A primer on blockchain and its value beyond cryptocurrencies
Nowadays, it appears as if everyone is buying cryptocurrencies and Non-Fungible Tokens (NFTs). Big tech and even governments have joined too, but a blockchain is more than trading tokens on an exchange.
By Jasper Verbeet — Explainers
4 min read
After private investors started noticing cryptocurrencies after the initial boom of Bitcoin in 2013, many new cryptos appeared as altcoins (alternative coins), attracting more private investors. A few years later, institutional traders joined the market too, and now even governments are buying these digital assets.
Adoption by governments began with El Salvador accepting Bitcoin as a legal tender last year, which compelled many other countries to seriously consider making similar moves, including Paraguay, Brazil, Mexico, Panama, and more. But why is everyone trying to pick the fruits of this new technology? And what can you do with it?
By the way, we have written an entire article on the adoption of blockchain technology.
What is blockchain
At its core, blockchain technology is about shared, immutable ledgers that help record transactions and track tangible and intangible assets like houses, cars, cash, land, copyright, intellectual property, and patents.
In simple terms, you can use a blockchain to securely store and share data without a single party being able to tamper with it. Instead, multiple parties have to agree (come to a consensus) on a piece of data before it becomes valid, which is where the term decentralized originated. How the consensus protocol is implemented depends on the type of blockchain.
We call this technology Distributed Ledger Technology or DLT in short. DLT enables the recording of many transactions on a distributed ledger without the power to alter the records. This tampering prohibition, also known as immutability, means one can not edit a transaction even if there was a mistake. Transactions can only be reverted when adding another transaction. These properties are beneficial for digital cash, which is why it is not a surprise that Bitcoin was the first to implement it.
Another popular feature of blockchain technology that arose a few years ago is smart contracts. They are simple programs that run on the blockchain and are executed when predetermined conditions have been met. These self-executing automated contracts help speed up the process and remove the cost and time associated with a supervising intermediary.
Powered by these smart contracts, the most popular use case of blockchain technology is decentralized finance (Defi), which is an umbrella term for financial applications leveraging cryptocurrencies. Defi includes applications for lending and borrowing, community investments, crypto savings, stable coins, and much more. These projects usually live on the Ethereum, Polygon, or Binance blockchain, but many more chains exist.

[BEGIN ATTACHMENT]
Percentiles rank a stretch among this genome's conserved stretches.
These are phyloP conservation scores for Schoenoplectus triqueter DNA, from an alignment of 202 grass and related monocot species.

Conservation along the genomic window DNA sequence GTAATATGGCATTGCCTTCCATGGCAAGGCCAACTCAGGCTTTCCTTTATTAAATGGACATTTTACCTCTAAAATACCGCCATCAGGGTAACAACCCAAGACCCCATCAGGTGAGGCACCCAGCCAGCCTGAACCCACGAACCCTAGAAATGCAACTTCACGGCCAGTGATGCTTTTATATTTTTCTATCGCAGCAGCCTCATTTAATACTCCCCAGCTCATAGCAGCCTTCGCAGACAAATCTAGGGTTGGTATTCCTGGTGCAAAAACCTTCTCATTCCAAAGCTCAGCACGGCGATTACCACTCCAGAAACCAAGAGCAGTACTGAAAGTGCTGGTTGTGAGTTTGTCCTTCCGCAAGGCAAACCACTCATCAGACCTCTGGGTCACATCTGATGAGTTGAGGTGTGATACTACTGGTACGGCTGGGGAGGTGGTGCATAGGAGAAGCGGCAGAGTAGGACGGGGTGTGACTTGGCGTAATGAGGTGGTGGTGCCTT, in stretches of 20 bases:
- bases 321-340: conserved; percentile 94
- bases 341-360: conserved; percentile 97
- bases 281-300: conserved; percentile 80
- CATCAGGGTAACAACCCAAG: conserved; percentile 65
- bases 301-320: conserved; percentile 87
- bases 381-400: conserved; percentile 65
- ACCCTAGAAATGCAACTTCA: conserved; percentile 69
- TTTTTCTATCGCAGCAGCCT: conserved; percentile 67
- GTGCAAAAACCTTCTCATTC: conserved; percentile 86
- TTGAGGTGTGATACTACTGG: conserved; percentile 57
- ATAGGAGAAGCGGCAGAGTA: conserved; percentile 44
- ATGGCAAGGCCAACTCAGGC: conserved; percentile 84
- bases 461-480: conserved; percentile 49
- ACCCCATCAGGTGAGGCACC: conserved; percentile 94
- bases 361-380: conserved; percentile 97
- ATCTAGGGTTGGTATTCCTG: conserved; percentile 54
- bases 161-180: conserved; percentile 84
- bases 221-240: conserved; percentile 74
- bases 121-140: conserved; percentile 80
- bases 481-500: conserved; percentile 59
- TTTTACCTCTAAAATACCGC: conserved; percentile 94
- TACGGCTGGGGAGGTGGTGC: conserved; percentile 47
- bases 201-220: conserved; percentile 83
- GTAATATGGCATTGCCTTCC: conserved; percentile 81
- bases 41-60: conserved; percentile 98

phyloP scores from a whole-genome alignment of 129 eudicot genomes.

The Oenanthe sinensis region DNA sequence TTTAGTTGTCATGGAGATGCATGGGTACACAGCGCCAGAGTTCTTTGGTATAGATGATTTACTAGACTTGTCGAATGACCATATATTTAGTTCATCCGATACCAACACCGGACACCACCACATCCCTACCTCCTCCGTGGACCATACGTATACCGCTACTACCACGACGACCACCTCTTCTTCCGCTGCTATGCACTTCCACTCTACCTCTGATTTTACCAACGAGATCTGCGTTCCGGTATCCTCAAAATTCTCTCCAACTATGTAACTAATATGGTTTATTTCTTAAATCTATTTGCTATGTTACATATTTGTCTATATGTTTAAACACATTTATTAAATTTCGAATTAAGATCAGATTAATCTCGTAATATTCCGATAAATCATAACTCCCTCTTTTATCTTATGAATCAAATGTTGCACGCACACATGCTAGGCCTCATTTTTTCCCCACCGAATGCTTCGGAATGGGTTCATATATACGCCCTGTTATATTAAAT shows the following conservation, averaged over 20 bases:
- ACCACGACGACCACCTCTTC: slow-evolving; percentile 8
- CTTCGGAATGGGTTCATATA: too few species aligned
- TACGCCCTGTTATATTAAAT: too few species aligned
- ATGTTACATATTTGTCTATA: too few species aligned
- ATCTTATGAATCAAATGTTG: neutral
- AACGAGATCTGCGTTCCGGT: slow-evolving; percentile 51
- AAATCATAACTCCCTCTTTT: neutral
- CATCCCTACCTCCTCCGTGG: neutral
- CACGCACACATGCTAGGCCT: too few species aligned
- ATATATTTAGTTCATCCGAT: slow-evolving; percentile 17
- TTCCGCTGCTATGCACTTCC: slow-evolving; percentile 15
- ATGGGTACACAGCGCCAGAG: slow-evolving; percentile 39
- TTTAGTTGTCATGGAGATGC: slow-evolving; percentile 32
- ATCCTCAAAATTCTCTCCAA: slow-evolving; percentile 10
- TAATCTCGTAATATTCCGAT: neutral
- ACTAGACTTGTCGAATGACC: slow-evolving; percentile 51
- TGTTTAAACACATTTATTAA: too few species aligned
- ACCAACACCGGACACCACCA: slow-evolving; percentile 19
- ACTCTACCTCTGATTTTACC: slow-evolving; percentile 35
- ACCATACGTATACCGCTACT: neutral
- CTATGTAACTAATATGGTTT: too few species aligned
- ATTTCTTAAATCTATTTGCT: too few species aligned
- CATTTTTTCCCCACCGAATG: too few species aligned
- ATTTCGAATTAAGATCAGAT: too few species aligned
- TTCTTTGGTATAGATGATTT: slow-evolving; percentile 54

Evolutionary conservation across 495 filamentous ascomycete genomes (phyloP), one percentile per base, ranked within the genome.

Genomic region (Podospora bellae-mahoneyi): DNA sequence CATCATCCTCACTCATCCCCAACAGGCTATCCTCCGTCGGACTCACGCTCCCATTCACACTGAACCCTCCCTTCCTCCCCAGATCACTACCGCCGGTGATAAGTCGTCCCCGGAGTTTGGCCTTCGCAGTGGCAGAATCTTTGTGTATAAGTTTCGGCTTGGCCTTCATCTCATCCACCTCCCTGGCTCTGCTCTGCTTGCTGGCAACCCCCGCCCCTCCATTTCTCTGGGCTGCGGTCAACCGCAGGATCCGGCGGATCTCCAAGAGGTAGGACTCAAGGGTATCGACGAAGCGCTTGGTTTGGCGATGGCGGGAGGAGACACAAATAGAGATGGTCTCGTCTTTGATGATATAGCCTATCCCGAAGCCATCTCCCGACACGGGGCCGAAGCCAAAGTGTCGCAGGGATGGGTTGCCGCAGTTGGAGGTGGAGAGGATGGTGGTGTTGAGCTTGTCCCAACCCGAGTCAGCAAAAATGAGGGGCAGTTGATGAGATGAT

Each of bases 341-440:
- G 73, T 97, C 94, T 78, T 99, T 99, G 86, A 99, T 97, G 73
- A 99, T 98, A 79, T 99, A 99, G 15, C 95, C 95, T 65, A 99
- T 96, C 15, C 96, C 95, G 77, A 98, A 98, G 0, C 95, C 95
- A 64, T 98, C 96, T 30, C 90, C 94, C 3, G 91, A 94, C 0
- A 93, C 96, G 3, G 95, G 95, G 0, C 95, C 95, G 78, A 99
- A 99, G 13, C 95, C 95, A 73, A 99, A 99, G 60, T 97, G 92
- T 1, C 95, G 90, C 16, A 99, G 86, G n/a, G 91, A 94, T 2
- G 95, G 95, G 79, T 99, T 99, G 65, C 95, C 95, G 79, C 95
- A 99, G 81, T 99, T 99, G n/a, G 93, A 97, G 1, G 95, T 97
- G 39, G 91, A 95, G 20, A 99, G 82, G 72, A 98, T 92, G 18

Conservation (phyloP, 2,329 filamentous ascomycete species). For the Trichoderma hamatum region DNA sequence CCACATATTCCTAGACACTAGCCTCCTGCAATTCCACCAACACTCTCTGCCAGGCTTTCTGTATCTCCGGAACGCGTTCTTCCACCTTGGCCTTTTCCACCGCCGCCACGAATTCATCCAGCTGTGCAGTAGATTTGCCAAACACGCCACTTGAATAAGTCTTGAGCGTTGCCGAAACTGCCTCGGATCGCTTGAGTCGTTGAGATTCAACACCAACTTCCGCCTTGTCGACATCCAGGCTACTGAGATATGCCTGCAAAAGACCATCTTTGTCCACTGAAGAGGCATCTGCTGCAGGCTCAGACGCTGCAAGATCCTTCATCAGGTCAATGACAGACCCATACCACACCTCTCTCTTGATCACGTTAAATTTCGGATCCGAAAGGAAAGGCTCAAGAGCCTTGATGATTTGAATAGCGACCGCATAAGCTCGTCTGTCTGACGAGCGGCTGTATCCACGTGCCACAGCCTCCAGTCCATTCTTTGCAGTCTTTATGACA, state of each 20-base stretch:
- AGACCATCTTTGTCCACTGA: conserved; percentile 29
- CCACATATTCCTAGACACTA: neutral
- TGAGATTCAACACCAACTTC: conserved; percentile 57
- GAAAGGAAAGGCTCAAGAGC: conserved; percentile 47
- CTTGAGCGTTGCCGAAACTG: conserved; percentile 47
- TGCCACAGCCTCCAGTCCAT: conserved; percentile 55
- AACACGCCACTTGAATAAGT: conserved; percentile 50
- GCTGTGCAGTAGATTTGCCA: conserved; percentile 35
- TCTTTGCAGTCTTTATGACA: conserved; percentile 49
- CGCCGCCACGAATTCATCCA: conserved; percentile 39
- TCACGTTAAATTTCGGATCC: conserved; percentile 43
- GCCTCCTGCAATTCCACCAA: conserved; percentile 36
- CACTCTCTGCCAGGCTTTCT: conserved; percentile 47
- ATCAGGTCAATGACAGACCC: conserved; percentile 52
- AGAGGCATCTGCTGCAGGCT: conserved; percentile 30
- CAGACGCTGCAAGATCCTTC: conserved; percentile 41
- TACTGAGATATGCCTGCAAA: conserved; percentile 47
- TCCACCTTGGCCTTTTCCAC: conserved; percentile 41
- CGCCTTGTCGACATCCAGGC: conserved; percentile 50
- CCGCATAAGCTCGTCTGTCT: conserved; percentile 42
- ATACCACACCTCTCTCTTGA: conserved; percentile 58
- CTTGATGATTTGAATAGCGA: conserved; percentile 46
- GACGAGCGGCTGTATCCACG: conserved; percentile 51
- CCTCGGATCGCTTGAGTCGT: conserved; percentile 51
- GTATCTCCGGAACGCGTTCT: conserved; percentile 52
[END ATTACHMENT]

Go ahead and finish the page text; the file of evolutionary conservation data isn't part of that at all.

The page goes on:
To give an idea of the size of Defi: at the end of the previous year, the total value locked in public Defi projects was USD 250 billion, compared to only USD 1 billion one and a half years prior in May 2020. The total crypto market numbers are even more impressive, reaching nearly 16,000 unique cryptocurrencies and a total market capitalization of around USD 2 trillion, about two-thirds of Apple. The number of exchanges that facilitate trade in these coins has already surpassed 440.
In a future article, we will go more in-depth about other interesting use-cases, like Non-Fungible Tokens (NFTs) and more.
Public versus Private blockchains
Like Bitcoin's network, the public blockchains mentioned before are open for anyone to join and participate in the consensus protocol, provided they meet the essential qualification standards such as having considerable computational power. All data on these blockchains are public, making them a good fit for upcoming Decentralized Autonomous Organizations or DAOs in short (read our article on what they are). However, being public also makes them a big red target for hackers and enthusiasts looking for privacy and security vulnerabilities.
Private blockchains, on the other hand, while staying decentralized and peer-to-peer, remain under the controlling governance of one organization. It is upon the organization to decide who will participate in the network, execute the consensus protocol and maintain the shared ledger. These private blockchains are often used to secure information within a single large organization.
Lastly, The consortium blockchain expands the idea of controlled governance from one business to many. In this network setup, instead of a single or many parties, multiple pre-selected organizations have the authority to provide access to the blockchain. A consortium blockchain network proves beneficial when a small number of organizations have to agree on a piece of data. For example, when multiple companies work together with checking the health and safety information of food.
Why does all this matter? Blockchain technology is more than trading Shiba tokens on an exchange. For example, blockchain technology is already being used in businesses to trace every part of a supply chain, make asset transactions faster, prevent disruptions without spending on intermediate checkpoints, improve and ensure the authenticity of received information, and much more.
Although it sometimes feels like the massive growth in crypto prices attracted some fundamentally weak projects and scams, most projects bring a level of innovation not seen in other areas. At Byont, we help businesses and startups globally successfully enter and navigate this blockchain ecosystem.
Whether you have a killer idea or just exploring the possibilities of blockchain technology, we provide end-to-end assistance from concept to smart-contract development. We have successfully assisted startups and businesses with token launches, NFT publications, and smart-contract development across multiple chains.